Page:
Rahman vs. Maskaev, Part II
By Frank Gonzalez Jr. August 14th, 2006. Art imitates life and life imitates art. James Braddock did it. Russell Crowe re-did it in the movies and Oleg Maskaev did it Saturday night in Las Vegas. Had Rahman won, he would have done it too. It’s the classic story of rising, then falling from grace and then finding a way to rise again. How the story ends depends on your own imagination.
Article posted on 14.08.2006
Oleg Maskaev (33-5, 26 KO’s) won his 11th fight in a row in route to winning the WBC Heavyweight Title by scoring a TKO 12 Win over well-trained and seasoned, Hasim Rahman (41-6-2, 33 KO’s), who once again proved unable to successfully defend his Title.
Maskaev was the underdog coming into the fight in spite of having a spectacular, ‘through the ropes’ KO Win over Hasim Rahman on his resume from their November 1999 battle in Atlantic City NJ. Since then, Rahman has fought the better opponents and won and lost a World Title. Maskaev lost a few key fights after his promising 1999 stature, then practically disappeared from the radar, though he kept on fighting.
In his fight against Sinal Sam, Maskaev showed vastly improved boxing skills and discipline. In his last fight against James Toney, Rahman showed consistency and improved ring smarts. On paper, this should have been a good match up and it was.
My main criticism of Rahman has always been his lack of consistency. He’s either very good—or very bad. Hey, he’s only human. But when he’s good, he’s one of the toughest guys in the division. Lately, Rahman has been consistently using his jab, setting up his shots and wisely following the advice of his corner. His improved overall skills and mental discipline have made him into a formidable contender.
Rahman’s first Title was earned when he knocked out the over confident, Lennox Lewis back in 2001, only to lose that Title in a rematch with Lewis seven months later by a thunderous KO punch.
Rahman’s recent incarnation as WBC Champion was practically handed to him when the actual WBC Champ, Vitali Klitschko suddenly retired from Boxing. A pair of wins over Kali Meehan and Monte Barrett hardly qualifies one to be called a World Champion. But Rahman proved his quality. Even his loss Saturday night.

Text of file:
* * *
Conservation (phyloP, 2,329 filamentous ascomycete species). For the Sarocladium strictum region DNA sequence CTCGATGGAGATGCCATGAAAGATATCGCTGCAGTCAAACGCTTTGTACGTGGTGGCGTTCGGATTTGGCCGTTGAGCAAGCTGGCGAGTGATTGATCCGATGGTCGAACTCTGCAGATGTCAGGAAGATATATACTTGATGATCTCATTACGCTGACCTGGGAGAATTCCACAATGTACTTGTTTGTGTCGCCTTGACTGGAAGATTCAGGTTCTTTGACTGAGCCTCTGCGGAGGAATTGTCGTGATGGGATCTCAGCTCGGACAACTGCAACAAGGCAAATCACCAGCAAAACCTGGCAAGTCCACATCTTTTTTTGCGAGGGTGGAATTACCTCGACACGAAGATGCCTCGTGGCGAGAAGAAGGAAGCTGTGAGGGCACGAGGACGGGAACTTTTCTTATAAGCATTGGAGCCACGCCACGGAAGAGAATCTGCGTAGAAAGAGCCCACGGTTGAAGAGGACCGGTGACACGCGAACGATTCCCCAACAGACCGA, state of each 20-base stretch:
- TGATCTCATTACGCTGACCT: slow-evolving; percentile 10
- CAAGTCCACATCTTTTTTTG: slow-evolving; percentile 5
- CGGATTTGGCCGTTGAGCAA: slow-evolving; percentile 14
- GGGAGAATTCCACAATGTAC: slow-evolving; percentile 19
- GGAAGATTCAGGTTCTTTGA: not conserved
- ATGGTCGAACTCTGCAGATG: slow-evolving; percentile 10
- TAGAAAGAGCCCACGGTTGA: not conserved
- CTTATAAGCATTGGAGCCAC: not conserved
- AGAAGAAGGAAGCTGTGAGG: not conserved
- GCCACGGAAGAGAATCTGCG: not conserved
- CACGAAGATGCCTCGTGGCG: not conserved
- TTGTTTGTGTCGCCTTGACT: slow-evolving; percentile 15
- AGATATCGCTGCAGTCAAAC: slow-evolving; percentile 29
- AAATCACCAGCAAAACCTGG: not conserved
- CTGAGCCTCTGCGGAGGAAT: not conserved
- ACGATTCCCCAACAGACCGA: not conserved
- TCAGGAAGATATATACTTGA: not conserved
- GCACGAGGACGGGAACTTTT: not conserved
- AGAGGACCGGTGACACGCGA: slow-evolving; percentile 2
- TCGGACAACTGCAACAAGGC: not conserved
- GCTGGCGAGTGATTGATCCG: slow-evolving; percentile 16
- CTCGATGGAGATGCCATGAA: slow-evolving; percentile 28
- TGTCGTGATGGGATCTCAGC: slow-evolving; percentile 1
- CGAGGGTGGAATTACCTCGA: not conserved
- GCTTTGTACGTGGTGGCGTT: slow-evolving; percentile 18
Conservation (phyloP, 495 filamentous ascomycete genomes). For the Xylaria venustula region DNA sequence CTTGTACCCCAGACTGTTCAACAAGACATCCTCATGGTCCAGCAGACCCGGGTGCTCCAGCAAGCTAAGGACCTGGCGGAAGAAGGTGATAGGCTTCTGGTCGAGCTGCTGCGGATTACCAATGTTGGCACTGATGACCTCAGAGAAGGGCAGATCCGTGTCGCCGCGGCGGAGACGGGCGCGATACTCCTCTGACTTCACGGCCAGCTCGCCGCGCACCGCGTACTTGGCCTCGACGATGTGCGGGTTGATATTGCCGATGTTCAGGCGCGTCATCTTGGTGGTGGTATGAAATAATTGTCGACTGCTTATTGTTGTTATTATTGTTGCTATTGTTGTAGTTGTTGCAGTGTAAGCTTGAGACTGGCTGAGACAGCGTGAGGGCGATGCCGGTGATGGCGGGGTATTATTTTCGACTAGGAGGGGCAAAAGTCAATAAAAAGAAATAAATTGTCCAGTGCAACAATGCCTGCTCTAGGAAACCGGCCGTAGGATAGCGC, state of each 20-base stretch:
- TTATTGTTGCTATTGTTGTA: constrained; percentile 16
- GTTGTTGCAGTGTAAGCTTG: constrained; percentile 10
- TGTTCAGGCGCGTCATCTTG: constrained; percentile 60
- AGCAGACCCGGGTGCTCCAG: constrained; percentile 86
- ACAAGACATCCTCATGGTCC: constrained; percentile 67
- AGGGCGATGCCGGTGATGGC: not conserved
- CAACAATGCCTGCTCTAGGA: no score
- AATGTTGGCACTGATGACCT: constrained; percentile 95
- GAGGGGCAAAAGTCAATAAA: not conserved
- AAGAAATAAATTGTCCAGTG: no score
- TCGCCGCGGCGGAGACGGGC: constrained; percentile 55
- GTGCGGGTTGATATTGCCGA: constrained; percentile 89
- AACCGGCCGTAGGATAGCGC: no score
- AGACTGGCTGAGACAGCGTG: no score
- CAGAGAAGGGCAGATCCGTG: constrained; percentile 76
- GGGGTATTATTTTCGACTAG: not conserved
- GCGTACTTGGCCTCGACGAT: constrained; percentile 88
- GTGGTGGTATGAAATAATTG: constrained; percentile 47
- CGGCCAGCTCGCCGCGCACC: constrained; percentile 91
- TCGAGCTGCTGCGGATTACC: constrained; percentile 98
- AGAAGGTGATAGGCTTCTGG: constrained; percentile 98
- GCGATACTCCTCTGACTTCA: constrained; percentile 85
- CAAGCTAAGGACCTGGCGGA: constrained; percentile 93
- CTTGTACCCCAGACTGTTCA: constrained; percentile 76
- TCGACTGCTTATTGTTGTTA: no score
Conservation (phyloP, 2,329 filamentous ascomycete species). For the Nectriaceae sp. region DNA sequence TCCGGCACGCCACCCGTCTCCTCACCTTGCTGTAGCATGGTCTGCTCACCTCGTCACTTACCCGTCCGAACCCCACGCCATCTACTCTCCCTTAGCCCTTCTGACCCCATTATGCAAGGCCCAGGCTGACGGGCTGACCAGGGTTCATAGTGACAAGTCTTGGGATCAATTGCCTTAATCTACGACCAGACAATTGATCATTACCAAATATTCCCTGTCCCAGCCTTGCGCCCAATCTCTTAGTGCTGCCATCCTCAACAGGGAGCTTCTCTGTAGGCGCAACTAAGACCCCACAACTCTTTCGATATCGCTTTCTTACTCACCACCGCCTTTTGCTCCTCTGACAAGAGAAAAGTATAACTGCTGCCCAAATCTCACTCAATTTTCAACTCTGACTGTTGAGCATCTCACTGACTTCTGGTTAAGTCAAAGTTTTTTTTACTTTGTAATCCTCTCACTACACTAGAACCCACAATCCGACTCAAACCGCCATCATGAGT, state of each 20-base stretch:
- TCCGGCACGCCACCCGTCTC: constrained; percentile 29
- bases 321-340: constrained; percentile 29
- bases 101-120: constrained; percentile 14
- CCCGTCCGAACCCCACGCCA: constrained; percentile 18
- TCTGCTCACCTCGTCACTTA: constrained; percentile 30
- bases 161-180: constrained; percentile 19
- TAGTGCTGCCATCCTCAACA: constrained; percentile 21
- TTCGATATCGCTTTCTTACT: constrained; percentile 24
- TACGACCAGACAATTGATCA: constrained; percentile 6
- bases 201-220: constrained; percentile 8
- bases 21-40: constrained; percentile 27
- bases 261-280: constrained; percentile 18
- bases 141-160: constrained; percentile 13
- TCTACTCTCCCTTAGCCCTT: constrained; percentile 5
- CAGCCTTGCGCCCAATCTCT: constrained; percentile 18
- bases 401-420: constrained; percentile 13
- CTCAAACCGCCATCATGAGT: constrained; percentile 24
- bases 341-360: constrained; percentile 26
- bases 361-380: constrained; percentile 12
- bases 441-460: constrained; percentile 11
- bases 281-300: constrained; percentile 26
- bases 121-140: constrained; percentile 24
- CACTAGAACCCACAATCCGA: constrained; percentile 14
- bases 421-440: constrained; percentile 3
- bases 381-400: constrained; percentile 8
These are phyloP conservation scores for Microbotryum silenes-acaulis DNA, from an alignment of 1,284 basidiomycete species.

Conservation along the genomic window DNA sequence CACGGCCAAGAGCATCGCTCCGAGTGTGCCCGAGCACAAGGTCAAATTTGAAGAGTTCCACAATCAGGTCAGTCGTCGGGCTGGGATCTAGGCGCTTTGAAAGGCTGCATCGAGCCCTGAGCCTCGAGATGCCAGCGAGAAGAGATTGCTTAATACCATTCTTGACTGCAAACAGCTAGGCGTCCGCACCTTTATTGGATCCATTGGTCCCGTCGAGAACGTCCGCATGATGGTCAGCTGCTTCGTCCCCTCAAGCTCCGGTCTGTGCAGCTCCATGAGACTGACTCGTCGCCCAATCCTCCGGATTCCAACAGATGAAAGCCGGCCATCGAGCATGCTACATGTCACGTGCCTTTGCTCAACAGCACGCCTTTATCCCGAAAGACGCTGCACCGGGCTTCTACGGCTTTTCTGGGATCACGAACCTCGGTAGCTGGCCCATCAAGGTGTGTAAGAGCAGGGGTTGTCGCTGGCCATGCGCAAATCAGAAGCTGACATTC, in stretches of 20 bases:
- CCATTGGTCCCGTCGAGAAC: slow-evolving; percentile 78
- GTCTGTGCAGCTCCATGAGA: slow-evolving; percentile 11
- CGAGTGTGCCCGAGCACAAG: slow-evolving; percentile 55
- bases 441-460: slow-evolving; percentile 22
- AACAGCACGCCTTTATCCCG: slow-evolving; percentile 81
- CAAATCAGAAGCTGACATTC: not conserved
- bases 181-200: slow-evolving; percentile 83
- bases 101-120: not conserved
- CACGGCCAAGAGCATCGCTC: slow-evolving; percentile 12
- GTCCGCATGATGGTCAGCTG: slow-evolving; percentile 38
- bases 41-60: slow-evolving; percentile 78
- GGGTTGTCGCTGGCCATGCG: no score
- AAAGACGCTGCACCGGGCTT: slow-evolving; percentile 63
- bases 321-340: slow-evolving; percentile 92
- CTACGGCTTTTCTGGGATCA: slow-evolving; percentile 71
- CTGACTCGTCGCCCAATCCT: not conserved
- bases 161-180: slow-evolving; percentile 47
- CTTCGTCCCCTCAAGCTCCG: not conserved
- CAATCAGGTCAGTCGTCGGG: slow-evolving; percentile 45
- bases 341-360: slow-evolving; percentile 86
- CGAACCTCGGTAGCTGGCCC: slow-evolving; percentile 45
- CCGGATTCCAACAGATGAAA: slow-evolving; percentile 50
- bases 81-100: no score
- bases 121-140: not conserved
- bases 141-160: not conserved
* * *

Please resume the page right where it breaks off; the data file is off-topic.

Rahman gave a good account of himself as he dominated the first five rounds with textbook jabbing and combination punching. He was the aggressor and controlled the tempo for the first half of the bout. Maskaev did very little and was trying to land one big shot.
The referee was Jay Nady, who was more than a bit overzealous with his warnings to Maskaev about holding. Oleg did some holding, but it was mostly strategic, what you do when a guy is coming in with punches that might otherwise hit you. It’s a realistic part of any defensive strategy in boxing. Of course, there’s a limit how often you can hold but it wasn’t red light excessive.
Both guys did some holding. Oleg held a more but not enough to be saddled by the referee, who gave the impression of being an agent of the Rahman camp for the first six rounds.
To his credit, Nady did let them fight and never took any points from Maskaev. He eventually eased up on the warnings too. In a way, Nady helped Maskaev win the fight because he forced Oleg to make a serious adjustment—not to hold and to punch more.
By the sixth, the tide had turned as Maskaev adapted to the Nady factor and actually started using his jab and lead right hands more instead of holding when Rahman came in. Oleg was finding his rhythm and catching Rahman with rights, body shots and left hooks that were starting to take a toll and slow the more athletic Rahman down.
This fight was the tale of three punches—the jab, the right cross and the left hook. Early on, it was Rahman’s jab; later on, it was Oleg’s left hooks, ending with Oleg’s big right hand crashing into Rahman’s face and body.
By the 8th, Rahman shifted the momentum back his way with pressure from his jab. Maskaev was looking tired and uninterested in winning rounds so much as landing that big punch that would end things. Rahman continued to land the cleaner shots through the 9th round.